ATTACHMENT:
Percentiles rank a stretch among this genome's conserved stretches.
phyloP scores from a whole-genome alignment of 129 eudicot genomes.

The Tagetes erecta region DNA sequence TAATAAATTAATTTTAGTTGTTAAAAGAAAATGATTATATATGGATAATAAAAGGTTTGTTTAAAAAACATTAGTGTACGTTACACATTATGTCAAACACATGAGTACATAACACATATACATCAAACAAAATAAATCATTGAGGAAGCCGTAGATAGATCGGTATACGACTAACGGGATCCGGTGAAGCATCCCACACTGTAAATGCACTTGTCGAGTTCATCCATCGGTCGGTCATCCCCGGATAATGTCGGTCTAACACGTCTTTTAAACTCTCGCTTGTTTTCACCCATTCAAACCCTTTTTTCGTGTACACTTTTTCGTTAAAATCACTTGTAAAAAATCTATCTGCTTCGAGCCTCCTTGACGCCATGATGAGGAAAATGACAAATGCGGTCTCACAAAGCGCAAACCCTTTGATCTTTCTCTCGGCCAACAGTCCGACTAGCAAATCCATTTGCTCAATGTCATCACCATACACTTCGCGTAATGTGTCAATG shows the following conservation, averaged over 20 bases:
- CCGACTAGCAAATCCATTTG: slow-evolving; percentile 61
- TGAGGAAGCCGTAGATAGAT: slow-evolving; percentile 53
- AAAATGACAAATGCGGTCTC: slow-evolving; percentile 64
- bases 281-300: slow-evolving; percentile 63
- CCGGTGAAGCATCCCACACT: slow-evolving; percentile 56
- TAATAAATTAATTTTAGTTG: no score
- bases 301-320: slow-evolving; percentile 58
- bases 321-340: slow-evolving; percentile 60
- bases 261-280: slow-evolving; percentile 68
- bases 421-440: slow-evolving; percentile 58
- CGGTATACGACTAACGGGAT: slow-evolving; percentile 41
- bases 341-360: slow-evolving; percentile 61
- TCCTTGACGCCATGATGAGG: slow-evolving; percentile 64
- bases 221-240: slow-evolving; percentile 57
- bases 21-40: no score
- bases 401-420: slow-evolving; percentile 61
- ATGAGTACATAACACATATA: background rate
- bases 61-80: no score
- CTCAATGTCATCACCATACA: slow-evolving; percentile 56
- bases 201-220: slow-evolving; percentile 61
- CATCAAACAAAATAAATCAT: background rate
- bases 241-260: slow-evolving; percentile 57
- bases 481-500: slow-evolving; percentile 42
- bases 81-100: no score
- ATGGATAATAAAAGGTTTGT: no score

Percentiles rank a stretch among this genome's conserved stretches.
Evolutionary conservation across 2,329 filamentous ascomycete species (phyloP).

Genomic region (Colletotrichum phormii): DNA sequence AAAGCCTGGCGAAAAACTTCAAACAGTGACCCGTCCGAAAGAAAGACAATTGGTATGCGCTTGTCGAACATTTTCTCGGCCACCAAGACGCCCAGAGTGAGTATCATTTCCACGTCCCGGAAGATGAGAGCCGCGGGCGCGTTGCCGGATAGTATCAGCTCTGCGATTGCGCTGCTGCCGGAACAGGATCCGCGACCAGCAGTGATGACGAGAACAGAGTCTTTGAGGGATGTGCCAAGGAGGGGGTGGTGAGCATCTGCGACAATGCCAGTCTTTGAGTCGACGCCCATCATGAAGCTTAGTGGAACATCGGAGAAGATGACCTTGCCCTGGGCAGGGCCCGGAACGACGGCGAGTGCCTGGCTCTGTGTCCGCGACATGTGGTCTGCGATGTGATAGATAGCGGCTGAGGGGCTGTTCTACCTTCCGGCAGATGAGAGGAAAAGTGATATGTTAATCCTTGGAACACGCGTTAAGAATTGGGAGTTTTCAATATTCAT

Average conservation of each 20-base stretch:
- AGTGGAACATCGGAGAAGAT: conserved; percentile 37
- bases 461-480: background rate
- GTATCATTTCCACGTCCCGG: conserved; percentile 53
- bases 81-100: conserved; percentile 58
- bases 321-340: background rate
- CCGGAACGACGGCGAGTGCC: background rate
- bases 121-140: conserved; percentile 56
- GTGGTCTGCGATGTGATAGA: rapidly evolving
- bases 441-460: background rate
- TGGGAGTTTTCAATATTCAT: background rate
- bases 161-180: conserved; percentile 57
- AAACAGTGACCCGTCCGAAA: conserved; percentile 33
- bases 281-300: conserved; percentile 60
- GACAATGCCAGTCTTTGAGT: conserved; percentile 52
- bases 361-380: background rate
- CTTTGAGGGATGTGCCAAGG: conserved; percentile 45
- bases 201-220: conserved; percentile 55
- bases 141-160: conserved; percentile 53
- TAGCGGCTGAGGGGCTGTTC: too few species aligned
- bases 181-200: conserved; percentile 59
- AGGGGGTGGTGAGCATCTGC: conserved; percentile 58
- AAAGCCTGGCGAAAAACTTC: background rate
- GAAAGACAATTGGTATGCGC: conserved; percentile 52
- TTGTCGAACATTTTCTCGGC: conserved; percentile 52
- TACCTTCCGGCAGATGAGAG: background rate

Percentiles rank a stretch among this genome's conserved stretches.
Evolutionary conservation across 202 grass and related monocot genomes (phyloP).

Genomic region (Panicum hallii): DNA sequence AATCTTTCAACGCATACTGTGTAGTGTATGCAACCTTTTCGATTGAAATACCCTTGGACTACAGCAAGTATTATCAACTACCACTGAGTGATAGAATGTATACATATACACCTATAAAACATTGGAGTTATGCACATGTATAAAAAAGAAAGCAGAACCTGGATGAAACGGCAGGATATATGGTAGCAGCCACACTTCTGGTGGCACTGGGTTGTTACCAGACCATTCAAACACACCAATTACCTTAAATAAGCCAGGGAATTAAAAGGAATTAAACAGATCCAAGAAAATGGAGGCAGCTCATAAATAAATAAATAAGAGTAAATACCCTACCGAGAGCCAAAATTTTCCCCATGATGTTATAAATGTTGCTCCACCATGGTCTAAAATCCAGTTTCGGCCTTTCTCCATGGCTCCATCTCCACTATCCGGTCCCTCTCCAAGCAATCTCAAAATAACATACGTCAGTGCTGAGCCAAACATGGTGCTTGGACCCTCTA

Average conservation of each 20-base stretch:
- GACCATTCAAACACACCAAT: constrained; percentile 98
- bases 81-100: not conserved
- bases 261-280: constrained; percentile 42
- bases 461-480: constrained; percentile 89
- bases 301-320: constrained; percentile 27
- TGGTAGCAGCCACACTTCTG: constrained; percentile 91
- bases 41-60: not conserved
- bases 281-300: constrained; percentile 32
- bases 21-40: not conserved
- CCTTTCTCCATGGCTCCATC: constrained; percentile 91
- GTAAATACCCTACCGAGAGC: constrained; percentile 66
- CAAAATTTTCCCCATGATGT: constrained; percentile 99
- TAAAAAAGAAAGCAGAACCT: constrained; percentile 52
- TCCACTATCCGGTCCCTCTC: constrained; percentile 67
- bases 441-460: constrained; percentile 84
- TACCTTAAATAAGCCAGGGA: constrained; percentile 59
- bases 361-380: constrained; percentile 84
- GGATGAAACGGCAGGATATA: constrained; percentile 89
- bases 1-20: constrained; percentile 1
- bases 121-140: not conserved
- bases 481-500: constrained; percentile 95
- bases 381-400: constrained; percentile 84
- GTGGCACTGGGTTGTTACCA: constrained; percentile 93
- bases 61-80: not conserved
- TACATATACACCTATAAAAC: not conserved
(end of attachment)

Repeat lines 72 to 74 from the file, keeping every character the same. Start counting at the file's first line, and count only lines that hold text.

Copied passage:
- GTAAATACCCTACCGAGAGC: constrained; percentile 66
- CAAAATTTTCCCCATGATGT: constrained; percentile 99
- TAAAAAAGAAAGCAGAACCT: constrained; percentile 52